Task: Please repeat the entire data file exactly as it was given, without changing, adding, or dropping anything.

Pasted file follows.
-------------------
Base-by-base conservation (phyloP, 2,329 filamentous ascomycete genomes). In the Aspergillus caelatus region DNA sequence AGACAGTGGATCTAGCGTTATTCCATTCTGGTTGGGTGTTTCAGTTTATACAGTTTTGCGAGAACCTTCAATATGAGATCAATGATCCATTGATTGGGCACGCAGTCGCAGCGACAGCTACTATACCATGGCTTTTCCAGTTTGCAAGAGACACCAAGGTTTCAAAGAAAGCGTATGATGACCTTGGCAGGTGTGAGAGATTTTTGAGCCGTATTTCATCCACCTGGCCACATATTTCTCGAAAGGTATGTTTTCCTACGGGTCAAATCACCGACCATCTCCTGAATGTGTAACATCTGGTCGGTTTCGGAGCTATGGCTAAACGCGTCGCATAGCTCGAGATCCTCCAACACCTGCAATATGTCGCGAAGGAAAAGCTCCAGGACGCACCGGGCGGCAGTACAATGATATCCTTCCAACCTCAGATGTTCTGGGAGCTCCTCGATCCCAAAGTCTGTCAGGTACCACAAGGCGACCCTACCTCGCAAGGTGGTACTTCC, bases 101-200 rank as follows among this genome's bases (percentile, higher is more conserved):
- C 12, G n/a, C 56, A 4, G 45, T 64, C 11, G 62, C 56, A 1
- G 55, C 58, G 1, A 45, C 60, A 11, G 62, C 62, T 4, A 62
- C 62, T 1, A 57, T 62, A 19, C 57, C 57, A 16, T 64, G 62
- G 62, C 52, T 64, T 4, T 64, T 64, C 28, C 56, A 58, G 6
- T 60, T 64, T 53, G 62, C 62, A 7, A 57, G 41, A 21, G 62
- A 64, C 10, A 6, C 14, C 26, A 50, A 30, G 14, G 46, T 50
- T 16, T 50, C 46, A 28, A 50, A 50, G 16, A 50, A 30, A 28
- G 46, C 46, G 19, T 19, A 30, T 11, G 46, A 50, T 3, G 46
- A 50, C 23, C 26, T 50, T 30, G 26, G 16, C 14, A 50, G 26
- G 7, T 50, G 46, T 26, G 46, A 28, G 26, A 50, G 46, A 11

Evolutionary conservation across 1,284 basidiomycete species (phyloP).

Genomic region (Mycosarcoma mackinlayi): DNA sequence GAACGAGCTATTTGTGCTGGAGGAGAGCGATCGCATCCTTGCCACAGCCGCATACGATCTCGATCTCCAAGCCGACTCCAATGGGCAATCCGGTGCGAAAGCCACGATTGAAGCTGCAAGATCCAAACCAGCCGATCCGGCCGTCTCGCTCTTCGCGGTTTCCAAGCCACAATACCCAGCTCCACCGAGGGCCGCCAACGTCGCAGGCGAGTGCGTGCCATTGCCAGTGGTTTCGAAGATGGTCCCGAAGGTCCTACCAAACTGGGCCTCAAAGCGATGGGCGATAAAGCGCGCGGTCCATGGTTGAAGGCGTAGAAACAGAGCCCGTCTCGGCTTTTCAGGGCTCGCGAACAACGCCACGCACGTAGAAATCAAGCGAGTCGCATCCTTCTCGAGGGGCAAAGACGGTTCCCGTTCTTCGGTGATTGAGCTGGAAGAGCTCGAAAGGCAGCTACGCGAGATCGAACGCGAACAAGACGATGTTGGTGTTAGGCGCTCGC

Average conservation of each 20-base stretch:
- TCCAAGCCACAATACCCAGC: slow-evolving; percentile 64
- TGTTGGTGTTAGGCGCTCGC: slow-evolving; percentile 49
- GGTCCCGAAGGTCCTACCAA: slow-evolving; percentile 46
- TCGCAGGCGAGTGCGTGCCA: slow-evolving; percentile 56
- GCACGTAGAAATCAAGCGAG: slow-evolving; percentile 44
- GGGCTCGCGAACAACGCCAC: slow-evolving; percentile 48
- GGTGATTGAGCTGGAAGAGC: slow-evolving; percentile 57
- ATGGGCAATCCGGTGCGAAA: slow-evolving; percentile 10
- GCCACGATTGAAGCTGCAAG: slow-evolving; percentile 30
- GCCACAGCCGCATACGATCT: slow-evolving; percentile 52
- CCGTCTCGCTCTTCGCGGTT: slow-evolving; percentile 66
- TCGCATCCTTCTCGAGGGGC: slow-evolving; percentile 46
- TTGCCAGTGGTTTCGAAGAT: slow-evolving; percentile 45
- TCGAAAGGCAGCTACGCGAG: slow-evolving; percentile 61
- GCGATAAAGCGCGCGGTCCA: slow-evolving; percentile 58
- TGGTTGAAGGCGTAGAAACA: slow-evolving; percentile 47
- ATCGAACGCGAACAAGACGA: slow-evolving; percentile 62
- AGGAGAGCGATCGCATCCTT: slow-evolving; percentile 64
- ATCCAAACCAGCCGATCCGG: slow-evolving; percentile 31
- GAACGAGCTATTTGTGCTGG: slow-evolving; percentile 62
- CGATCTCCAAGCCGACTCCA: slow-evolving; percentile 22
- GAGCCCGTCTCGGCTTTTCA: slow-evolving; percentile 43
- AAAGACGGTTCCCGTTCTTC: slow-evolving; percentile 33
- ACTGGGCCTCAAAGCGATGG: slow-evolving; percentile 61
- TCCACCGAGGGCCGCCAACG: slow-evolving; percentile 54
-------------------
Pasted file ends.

Base-by-base conservation (phyloP, 2,329 filamentous ascomycete genomes). In the Aspergillus caelatus region DNA sequence AGACAGTGGATCTAGCGTTATTCCATTCTGGTTGGGTGTTTCAGTTTATACAGTTTTGCGAGAACCTTCAATATGAGATCAATGATCCATTGATTGGGCACGCAGTCGCAGCGACAGCTACTATACCATGGCTTTTCCAGTTTGCAAGAGACACCAAGGTTTCAAAGAAAGCGTATGATGACCTTGGCAGGTGTGAGAGATTTTTGAGCCGTATTTCATCCACCTGGCCACATATTTCTCGAAAGGTATGTTTTCCTACGGGTCAAATCACCGACCATCTCCTGAATGTGTAACATCTGGTCGGTTTCGGAGCTATGGCTAAACGCGTCGCATAGCTCGAGATCCTCCAACACCTGCAATATGTCGCGAAGGAAAAGCTCCAGGACGCACCGGGCGGCAGTACAATGATATCCTTCCAACCTCAGATGTTCTGGGAGCTCCTCGATCCCAAAGTCTGTCAGGTACCACAAGGCGACCCTACCTCGCAAGGTGGTACTTCC, bases 101-200 rank as follows among this genome's bases (percentile, higher is more conserved):
- C 12, G n/a, C 56, A 4, G 45, T 64, C 11, G 62, C 56, A 1
- G 55, C 58, G 1, A 45, C 60, A 11, G 62, C 62, T 4, A 62
- C 62, T 1, A 57, T 62, A 19, C 57, C 57, A 16, T 64, G 62
- G 62, C 52, T 64, T 4, T 64, T 64, C 28, C 56, A 58, G 6
- T 60, T 64, T 53, G 62, C 62, A 7, A 57, G 41, A 21, G 62
- A 64, C 10, A 6, C 14, C 26, A 50, A 30, G 14, G 46, T 50
- T 16, T 50, C 46, A 28, A 50, A 50, G 16, A 50, A 30, A 28
- G 46, C 46, G 19, T 19, A 30, T 11, G 46, A 50, T 3, G 46
- A 50, C 23, C 26, T 50, T 30, G 26, G 16, C 14, A 50, G 26
- G 7, T 50, G 46, T 26, G 46, A 28, G 26, A 50, G 46, A 11

Evolutionary conservation across 1,284 basidiomycete species (phyloP).

Genomic region (Mycosarcoma mackinlayi): DNA sequence GAACGAGCTATTTGTGCTGGAGGAGAGCGATCGCATCCTTGCCACAGCCGCATACGATCTCGATCTCCAAGCCGACTCCAATGGGCAATCCGGTGCGAAAGCCACGATTGAAGCTGCAAGATCCAAACCAGCCGATCCGGCCGTCTCGCTCTTCGCGGTTTCCAAGCCACAATACCCAGCTCCACCGAGGGCCGCCAACGTCGCAGGCGAGTGCGTGCCATTGCCAGTGGTTTCGAAGATGGTCCCGAAGGTCCTACCAAACTGGGCCTCAAAGCGATGGGCGATAAAGCGCGCGGTCCATGGTTGAAGGCGTAGAAACAGAGCCCGTCTCGGCTTTTCAGGGCTCGCGAACAACGCCACGCACGTAGAAATCAAGCGAGTCGCATCCTTCTCGAGGGGCAAAGACGGTTCCCGTTCTTCGGTGATTGAGCTGGAAGAGCTCGAAAGGCAGCTACGCGAGATCGAACGCGAACAAGACGATGTTGGTGTTAGGCGCTCGC

Average conservation of each 20-base stretch:
- TCCAAGCCACAATACCCAGC: slow-evolving; percentile 64
- TGTTGGTGTTAGGCGCTCGC: slow-evolving; percentile 49
- GGTCCCGAAGGTCCTACCAA: slow-evolving; percentile 46
- TCGCAGGCGAGTGCGTGCCA: slow-evolving; percentile 56
- GCACGTAGAAATCAAGCGAG: slow-evolving; percentile 44
- GGGCTCGCGAACAACGCCAC: slow-evolving; percentile 48
- GGTGATTGAGCTGGAAGAGC: slow-evolving; percentile 57
- ATGGGCAATCCGGTGCGAAA: slow-evolving; percentile 10
- GCCACGATTGAAGCTGCAAG: slow-evolving; percentile 30
- GCCACAGCCGCATACGATCT: slow-evolving; percentile 52
- CCGTCTCGCTCTTCGCGGTT: slow-evolving; percentile 66
- TCGCATCCTTCTCGAGGGGC: slow-evolving; percentile 46
- TTGCCAGTGGTTTCGAAGAT: slow-evolving; percentile 45
- TCGAAAGGCAGCTACGCGAG: slow-evolving; percentile 61
- GCGATAAAGCGCGCGGTCCA: slow-evolving; percentile 58
- TGGTTGAAGGCGTAGAAACA: slow-evolving; percentile 47
- ATCGAACGCGAACAAGACGA: slow-evolving; percentile 62
- AGGAGAGCGATCGCATCCTT: slow-evolving; percentile 64
- ATCCAAACCAGCCGATCCGG: slow-evolving; percentile 31
- GAACGAGCTATTTGTGCTGG: slow-evolving; percentile 62
- CGATCTCCAAGCCGACTCCA: slow-evolving; percentile 22
- GAGCCCGTCTCGGCTTTTCA: slow-evolving; percentile 43
- AAAGACGGTTCCCGTTCTTC: slow-evolving; percentile 33
- ACTGGGCCTCAAAGCGATGG: slow-evolving; percentile 61
- TCCACCGAGGGCCGCCAACG: slow-evolving; percentile 54